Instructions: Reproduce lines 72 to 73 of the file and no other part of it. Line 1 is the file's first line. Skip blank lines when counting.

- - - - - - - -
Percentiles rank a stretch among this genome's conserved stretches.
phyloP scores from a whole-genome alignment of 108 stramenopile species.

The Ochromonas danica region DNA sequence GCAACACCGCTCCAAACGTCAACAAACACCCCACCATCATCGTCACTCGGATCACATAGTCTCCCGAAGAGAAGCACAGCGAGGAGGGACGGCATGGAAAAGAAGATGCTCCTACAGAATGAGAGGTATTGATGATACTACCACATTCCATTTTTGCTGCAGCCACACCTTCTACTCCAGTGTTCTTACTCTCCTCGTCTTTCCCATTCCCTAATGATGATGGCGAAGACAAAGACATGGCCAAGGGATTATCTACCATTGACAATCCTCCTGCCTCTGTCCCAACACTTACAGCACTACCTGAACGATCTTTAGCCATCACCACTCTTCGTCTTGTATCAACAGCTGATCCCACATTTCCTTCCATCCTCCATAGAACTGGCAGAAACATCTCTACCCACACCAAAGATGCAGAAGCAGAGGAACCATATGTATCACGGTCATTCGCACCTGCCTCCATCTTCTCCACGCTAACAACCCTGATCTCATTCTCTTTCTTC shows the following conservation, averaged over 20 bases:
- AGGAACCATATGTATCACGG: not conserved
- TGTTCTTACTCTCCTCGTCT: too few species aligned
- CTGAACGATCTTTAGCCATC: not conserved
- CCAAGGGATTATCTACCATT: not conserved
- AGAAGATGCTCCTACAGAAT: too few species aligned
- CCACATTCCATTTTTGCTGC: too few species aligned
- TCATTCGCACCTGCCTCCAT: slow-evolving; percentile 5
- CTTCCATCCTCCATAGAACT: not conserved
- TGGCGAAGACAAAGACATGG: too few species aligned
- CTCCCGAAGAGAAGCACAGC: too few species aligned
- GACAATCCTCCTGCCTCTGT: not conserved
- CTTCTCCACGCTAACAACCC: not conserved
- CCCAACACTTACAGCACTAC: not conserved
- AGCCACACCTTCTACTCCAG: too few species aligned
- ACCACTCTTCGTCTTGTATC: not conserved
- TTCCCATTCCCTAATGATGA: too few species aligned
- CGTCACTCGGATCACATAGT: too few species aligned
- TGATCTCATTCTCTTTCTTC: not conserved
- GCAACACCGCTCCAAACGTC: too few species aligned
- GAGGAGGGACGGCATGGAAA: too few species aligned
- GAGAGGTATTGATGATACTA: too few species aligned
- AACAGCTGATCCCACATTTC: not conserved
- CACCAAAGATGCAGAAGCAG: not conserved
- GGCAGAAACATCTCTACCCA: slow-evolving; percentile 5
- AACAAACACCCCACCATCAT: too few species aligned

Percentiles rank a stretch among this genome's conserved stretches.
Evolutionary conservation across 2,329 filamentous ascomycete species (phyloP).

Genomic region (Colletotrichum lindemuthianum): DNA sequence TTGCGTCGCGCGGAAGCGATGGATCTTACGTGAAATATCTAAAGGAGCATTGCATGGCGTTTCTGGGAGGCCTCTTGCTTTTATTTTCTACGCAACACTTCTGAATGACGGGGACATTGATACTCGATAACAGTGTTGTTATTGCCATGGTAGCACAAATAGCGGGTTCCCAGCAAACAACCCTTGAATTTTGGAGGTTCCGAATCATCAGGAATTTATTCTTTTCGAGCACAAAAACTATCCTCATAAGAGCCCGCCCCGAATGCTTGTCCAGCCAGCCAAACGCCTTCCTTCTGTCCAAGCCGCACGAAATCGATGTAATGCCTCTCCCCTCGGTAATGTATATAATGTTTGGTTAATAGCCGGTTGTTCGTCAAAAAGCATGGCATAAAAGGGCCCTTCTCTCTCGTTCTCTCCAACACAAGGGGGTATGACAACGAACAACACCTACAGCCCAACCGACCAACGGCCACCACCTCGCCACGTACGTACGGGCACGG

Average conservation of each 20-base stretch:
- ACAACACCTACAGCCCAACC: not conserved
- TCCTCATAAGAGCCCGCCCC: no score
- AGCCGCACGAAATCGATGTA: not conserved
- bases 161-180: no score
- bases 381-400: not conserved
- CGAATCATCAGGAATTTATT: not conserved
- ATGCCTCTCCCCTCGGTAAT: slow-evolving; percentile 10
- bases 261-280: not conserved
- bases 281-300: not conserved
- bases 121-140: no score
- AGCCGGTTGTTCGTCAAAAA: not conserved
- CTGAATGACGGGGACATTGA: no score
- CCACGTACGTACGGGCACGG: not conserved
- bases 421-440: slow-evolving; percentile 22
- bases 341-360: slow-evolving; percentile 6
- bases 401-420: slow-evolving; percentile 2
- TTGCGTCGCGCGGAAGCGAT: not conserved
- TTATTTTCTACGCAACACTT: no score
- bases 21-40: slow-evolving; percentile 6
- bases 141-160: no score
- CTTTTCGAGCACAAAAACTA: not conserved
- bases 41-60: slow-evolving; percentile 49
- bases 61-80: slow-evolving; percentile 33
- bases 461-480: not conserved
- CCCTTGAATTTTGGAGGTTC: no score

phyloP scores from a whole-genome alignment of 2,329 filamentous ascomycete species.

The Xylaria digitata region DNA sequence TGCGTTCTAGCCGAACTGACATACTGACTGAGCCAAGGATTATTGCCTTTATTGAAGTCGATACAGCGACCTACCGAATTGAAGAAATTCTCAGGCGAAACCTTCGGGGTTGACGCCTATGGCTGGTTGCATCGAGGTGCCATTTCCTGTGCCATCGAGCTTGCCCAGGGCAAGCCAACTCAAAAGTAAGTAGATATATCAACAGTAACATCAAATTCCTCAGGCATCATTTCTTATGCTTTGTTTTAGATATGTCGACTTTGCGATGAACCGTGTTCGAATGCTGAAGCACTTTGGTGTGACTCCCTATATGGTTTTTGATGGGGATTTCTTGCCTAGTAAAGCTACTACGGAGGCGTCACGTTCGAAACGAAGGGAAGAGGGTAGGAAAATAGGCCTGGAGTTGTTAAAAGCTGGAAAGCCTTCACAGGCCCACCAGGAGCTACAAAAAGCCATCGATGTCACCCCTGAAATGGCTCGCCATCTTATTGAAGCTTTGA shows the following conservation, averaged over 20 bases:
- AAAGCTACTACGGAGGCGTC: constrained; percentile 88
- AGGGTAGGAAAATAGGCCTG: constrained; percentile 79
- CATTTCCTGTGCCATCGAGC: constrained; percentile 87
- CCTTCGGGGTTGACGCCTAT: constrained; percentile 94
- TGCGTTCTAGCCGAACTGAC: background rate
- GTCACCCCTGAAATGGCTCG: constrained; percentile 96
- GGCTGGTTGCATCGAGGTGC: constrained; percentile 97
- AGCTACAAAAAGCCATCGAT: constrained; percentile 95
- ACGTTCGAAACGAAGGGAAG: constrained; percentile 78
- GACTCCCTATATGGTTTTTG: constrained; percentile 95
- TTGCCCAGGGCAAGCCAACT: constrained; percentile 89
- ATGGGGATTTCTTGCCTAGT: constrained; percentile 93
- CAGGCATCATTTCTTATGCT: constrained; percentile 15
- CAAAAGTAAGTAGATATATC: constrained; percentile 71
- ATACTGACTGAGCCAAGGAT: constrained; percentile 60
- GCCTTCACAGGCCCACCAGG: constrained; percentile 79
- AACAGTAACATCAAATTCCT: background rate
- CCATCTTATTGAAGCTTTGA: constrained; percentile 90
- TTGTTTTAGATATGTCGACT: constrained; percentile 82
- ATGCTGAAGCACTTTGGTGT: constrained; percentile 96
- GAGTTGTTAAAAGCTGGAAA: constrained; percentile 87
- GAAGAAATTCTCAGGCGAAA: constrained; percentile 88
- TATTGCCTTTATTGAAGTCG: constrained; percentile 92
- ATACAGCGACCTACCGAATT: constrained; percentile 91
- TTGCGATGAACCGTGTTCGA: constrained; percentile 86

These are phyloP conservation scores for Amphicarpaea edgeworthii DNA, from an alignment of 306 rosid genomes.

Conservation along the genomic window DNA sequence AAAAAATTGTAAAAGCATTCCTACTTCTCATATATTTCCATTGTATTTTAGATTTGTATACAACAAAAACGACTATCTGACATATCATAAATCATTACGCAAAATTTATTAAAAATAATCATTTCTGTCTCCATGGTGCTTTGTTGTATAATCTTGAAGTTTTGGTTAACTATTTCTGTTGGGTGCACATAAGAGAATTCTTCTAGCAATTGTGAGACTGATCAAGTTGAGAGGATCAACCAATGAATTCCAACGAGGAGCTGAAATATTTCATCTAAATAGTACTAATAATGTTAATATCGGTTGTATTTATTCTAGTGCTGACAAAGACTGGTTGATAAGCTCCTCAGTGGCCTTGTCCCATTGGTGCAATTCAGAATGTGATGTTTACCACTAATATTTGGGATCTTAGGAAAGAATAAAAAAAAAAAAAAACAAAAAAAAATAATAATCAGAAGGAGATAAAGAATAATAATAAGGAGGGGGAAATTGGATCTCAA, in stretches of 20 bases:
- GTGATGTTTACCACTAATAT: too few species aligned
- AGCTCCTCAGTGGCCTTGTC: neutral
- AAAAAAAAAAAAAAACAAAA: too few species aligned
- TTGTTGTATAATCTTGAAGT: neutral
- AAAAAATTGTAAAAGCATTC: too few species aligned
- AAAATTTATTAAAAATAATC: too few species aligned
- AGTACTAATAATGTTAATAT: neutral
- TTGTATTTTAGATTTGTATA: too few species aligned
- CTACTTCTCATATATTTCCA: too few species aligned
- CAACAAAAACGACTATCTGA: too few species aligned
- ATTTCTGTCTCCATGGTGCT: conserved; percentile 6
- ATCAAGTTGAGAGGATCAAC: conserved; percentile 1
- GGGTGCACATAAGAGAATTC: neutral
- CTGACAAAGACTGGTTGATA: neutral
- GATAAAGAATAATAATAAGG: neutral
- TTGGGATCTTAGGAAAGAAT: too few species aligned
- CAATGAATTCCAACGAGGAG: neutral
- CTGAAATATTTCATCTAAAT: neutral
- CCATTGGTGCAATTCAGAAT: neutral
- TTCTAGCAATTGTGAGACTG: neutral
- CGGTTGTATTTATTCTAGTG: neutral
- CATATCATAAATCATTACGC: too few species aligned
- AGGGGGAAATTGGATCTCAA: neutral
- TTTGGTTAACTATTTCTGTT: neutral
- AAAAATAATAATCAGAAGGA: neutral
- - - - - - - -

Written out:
- CAGGCATCATTTCTTATGCT: constrained; percentile 15
- CAAAAGTAAGTAGATATATC: constrained; percentile 71